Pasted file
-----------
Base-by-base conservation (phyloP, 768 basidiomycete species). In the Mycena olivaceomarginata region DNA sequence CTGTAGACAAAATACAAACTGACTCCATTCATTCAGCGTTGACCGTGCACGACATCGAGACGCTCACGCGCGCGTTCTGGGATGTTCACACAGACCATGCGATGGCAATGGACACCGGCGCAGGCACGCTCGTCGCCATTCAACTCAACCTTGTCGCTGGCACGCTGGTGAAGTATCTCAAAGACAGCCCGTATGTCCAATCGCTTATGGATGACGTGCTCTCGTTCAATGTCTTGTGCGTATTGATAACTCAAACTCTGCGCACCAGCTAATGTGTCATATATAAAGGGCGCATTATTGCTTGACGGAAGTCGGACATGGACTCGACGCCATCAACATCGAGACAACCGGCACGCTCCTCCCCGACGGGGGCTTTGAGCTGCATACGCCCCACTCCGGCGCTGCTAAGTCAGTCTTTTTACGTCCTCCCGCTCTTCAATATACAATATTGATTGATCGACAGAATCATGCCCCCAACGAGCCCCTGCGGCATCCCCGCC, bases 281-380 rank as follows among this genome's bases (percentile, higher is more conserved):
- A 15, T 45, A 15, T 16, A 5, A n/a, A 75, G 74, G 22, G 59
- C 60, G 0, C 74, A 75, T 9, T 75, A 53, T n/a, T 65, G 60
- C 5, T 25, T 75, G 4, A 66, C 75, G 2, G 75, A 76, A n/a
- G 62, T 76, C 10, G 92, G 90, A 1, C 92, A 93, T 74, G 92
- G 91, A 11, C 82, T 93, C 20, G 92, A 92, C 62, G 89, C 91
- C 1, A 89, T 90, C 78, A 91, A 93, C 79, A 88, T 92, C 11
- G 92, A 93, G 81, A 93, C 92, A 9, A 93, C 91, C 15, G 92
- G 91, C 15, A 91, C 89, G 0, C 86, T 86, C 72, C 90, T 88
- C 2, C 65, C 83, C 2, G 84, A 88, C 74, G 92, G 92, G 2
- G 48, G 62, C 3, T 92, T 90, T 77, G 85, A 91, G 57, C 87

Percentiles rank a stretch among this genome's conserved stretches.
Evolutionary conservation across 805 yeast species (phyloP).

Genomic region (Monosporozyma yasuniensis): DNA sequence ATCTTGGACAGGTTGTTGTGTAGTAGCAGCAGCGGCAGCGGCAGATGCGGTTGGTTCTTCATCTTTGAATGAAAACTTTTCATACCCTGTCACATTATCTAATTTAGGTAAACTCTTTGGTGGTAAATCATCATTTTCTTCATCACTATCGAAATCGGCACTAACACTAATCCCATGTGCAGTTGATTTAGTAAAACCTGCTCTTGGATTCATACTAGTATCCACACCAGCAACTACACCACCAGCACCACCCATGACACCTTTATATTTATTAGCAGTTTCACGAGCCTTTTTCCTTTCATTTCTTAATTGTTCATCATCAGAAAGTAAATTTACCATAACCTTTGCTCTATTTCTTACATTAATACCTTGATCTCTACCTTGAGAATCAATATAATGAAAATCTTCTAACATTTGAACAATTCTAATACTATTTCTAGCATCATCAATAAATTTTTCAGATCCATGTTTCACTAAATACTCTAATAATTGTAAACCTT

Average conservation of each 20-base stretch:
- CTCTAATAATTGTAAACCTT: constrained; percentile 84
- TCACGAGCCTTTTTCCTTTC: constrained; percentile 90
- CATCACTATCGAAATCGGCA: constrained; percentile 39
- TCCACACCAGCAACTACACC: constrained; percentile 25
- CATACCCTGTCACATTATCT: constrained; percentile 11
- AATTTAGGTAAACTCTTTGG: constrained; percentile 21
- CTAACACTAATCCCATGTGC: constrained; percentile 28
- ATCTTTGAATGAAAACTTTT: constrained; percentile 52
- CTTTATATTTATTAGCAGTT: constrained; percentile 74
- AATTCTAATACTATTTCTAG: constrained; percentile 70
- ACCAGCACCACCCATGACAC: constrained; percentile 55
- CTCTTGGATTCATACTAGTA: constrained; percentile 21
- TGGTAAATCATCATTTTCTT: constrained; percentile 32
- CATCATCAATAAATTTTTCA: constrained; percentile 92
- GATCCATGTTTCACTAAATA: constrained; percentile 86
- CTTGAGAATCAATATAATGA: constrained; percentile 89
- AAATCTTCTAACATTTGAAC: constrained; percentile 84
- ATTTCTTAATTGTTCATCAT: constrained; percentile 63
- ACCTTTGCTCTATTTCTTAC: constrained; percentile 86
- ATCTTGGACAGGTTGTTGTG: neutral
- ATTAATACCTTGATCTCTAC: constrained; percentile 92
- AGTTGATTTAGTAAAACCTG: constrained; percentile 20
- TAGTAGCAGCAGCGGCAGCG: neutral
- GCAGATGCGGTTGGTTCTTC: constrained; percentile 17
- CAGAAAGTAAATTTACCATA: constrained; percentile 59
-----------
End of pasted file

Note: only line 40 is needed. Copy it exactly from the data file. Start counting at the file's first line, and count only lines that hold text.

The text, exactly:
- CAGAAAGTAAATTTACCATA: constrained; percentile 59